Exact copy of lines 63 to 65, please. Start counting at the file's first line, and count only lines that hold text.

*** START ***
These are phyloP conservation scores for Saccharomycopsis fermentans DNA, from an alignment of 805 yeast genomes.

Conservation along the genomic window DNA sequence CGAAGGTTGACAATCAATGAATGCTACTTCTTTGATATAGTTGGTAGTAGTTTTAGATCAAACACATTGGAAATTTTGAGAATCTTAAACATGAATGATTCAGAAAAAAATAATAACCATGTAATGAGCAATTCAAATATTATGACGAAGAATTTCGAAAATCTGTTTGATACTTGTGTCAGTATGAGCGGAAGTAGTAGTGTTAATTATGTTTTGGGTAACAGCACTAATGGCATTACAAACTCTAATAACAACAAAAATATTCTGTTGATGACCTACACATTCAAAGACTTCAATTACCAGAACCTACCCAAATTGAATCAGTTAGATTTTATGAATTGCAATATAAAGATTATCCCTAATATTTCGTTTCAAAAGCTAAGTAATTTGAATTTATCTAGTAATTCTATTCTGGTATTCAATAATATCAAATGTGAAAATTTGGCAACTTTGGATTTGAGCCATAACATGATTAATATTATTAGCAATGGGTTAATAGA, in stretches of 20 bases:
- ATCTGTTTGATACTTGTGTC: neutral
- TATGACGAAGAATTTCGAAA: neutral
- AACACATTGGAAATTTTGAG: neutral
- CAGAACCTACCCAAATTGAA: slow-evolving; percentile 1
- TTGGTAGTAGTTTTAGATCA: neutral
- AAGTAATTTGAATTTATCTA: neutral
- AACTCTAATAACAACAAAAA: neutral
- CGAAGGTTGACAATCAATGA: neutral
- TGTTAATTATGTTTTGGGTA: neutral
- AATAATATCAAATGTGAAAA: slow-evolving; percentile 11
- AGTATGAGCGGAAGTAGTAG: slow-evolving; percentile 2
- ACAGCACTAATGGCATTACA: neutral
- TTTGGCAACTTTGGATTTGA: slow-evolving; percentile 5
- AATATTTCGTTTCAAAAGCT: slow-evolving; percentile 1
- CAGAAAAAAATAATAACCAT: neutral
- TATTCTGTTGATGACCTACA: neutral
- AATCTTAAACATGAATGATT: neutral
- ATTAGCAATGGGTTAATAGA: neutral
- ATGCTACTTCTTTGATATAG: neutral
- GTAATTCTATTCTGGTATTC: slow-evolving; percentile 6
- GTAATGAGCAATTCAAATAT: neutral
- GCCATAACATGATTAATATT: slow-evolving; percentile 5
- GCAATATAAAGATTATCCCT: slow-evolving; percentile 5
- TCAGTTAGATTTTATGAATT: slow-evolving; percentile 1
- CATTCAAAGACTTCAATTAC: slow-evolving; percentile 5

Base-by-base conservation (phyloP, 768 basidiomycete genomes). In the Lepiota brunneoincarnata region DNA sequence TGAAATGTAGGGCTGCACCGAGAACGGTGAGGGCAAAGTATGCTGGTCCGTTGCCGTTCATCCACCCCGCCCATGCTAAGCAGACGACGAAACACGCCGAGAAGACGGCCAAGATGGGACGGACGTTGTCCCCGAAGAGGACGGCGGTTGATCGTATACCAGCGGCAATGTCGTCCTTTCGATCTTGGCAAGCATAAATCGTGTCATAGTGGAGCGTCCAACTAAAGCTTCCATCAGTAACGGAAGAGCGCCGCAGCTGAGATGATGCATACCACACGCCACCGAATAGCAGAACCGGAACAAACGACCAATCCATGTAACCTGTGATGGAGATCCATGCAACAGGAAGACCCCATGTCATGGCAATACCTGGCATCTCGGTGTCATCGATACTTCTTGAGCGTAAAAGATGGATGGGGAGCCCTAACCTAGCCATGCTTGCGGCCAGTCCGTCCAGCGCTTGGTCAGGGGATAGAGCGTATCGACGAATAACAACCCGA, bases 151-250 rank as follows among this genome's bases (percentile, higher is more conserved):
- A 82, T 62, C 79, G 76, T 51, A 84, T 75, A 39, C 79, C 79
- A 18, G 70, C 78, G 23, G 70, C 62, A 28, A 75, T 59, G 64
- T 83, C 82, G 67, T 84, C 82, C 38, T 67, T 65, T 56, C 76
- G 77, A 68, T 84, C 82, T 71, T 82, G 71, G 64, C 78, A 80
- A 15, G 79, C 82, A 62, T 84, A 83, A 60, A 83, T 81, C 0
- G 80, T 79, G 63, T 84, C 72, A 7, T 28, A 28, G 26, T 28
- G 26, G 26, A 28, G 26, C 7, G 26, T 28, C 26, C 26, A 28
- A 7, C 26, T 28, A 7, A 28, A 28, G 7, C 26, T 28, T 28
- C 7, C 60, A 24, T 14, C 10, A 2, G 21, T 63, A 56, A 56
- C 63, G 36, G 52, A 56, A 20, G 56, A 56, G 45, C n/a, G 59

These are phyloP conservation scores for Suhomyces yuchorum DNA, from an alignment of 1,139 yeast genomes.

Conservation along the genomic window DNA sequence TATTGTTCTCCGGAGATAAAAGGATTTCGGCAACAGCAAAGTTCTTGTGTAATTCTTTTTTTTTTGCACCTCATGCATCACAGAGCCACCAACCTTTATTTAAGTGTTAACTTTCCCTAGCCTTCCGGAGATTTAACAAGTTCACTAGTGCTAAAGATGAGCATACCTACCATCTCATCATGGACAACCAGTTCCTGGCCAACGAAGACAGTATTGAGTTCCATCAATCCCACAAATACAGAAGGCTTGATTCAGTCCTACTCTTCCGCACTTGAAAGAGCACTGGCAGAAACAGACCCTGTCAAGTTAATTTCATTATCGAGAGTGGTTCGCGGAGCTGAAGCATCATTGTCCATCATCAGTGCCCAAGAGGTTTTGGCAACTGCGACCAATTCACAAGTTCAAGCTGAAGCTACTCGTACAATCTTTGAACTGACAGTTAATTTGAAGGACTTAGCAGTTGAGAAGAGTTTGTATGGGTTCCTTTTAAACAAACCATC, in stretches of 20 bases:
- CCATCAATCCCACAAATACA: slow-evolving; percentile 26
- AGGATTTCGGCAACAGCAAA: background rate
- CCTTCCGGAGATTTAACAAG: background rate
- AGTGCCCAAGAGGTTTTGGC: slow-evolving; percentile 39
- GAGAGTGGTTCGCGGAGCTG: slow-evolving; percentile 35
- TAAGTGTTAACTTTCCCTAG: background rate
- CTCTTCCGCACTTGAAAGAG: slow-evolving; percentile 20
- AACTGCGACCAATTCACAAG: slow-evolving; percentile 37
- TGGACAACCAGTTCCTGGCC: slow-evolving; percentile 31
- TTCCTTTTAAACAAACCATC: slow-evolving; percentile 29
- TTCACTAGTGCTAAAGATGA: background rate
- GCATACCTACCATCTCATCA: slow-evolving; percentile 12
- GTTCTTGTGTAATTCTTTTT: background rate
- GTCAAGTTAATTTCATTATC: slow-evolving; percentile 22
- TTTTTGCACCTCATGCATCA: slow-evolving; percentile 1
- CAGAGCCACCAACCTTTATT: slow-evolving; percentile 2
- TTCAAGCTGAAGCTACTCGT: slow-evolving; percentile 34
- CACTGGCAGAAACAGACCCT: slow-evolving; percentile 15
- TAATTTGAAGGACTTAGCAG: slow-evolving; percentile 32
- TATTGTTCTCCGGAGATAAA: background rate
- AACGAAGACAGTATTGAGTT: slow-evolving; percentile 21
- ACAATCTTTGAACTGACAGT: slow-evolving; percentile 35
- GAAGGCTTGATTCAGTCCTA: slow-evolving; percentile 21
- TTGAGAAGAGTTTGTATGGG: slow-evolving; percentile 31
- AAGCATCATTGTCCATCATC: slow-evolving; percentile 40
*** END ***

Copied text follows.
- GAAGGCTTGATTCAGTCCTA: slow-evolving; percentile 21
- TTGAGAAGAGTTTGTATGGG: slow-evolving; percentile 31
- AAGCATCATTGTCCATCATC: slow-evolving; percentile 40